Tim Cook recently stated that half of the employees of Apple – the largest, most profitable, and one of the most technically-advanced companies in the world – do not have a four-year college degree1. As the labor market tightens and candidates are more difficult to find, many employers are wondering if a degree is necessary for success in a given position.
Rapidly Changing Environment
The business environment is changing so quickly that it can be difficult for colleges and universities – notoriously stable, even rigid – to keep up. The skills that are learned in college may not apply to a job even a year later, even if the degree and job are in the same field.
Nowhere is this disconnect between learning and practice more pronounced than in information technology and computer science. For example, in cybersecurity, the technology and the threats to networks and systems are evolving far too quickly for traditional institutions to keep up. For these positions, a cybersecurity certification - such as those offered by NICCS - or on-the-job experience, may be more valuable than a degree.]
Related reading: Cybersecurity Recruitment: What To Look For (Other Than A Degree)
Traditionally, college degrees were valued for two separate types of competencies: specific job skills, discussed above, and general knowledge. The process of acquiring that general knowledge includes the process of learning to learn.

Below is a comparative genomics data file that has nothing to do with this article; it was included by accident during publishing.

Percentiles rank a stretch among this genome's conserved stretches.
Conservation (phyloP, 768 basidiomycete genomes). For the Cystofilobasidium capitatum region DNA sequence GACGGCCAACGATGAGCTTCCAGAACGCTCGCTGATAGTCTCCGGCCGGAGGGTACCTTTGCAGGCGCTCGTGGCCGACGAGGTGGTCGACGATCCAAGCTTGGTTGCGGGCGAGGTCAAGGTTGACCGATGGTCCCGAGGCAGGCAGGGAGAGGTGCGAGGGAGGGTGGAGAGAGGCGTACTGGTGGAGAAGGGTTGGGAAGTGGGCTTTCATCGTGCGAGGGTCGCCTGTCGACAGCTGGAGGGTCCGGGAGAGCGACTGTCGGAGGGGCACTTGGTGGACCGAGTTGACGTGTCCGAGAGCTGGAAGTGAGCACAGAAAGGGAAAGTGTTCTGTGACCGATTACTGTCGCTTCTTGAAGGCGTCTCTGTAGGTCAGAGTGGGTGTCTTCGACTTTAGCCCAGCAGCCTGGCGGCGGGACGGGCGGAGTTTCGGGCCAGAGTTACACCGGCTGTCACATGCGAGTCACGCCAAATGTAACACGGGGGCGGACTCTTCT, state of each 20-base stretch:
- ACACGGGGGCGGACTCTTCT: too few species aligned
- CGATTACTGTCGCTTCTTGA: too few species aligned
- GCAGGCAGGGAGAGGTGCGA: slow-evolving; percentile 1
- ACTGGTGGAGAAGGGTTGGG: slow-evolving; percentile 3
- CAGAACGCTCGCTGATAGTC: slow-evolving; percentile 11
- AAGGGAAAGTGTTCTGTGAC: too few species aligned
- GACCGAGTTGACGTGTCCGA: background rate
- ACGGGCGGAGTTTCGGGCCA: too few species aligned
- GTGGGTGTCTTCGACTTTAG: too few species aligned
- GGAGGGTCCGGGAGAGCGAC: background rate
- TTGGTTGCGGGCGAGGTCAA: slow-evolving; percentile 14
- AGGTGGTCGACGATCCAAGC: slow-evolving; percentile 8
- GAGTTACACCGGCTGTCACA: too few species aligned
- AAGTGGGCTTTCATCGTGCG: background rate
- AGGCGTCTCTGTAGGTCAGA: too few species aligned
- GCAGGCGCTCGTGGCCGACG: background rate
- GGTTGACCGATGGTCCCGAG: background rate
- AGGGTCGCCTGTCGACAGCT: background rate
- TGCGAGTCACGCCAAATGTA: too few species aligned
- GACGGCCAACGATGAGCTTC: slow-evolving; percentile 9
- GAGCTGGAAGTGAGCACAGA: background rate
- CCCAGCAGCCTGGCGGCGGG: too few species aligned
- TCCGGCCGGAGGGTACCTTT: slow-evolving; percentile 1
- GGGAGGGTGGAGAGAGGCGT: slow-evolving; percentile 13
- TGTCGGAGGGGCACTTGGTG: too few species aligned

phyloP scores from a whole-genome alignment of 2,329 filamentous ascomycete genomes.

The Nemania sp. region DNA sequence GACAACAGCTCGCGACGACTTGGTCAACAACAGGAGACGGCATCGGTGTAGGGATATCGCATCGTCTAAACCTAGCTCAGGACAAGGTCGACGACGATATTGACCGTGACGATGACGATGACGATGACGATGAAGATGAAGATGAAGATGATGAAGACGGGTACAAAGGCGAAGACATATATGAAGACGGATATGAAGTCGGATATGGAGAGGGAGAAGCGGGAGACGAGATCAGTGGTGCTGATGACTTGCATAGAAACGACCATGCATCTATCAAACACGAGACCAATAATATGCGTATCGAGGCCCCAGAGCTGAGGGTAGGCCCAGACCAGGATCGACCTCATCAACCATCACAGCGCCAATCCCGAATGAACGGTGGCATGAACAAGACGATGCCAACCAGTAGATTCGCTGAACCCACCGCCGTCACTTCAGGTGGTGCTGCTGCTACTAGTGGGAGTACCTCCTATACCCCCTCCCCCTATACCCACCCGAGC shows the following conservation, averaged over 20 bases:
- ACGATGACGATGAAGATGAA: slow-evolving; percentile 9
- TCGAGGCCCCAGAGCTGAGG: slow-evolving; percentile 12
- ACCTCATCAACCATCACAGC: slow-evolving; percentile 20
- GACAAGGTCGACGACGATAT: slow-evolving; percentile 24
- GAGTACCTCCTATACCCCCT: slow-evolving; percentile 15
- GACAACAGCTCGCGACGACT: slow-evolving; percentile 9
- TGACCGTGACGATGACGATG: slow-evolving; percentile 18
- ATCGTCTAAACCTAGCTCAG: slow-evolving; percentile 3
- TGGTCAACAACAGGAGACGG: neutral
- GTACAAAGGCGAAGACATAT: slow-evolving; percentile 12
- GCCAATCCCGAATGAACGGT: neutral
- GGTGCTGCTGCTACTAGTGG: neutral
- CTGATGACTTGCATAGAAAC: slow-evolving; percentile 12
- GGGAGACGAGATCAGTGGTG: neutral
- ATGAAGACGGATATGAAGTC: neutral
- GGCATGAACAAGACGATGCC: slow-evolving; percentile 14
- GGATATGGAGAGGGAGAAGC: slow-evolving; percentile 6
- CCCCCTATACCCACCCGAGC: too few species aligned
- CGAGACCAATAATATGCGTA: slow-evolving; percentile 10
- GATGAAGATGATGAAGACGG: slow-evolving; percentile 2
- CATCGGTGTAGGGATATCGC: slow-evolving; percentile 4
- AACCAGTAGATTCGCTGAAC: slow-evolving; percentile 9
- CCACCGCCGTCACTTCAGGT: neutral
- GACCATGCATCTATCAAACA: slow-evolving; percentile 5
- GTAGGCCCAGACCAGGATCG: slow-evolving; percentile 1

However, in today’s world, there are many different avenues a person can take to gain knowledge. Independent training, on-the-job experience, and certification programs are all indicators of a person with a genuine interest in learning.
Cost of a Degree
Student loan debt is expected to overtake mortgage debt by 20422. This has a lot of young people reconsidering whether or not a college degree is worth it – both in the high direct costs, and in the opportunity cost of missing out on a salary and direct experience for four years or more.
Just because a person decides to avoid the financial burden of a college degree doesn’t mean that they lack the skills needed to be successful in their chosen field. In fact, more than 40% of college graduates accept a position that does not require a degree immediately following graduation – and 10 years later, one in five is still employed in non-degree jobs3.
A recent study found that the tight labor market will be the top business challenge for 20204. Because of this, it is important for employers to consider whether the job requirements that are in place are actually necessary, or indicative of future success in the position.
If a degree is not entirely necessary for job success, why discount another pool of talented individuals because they don’t satisfy an unnecessary restriction?
If you are interested in learning more, or would like some expert advice on reevaluating positions at your organization to determine what job requirements will most likely contribute to success, contact Sparks Group today.
Sparks Group is a nationally-awarded, certified-diverse staffing agency with proven experience in matching candidates to open positions. At Sparks Group, we take the time to understand our clients’ requirements to ensure the best fit for every position, every time.
Contact Sparks Group to connect with qualified candidates in one of our areas of expertise, and improve your recruiting and staffing initiatives today.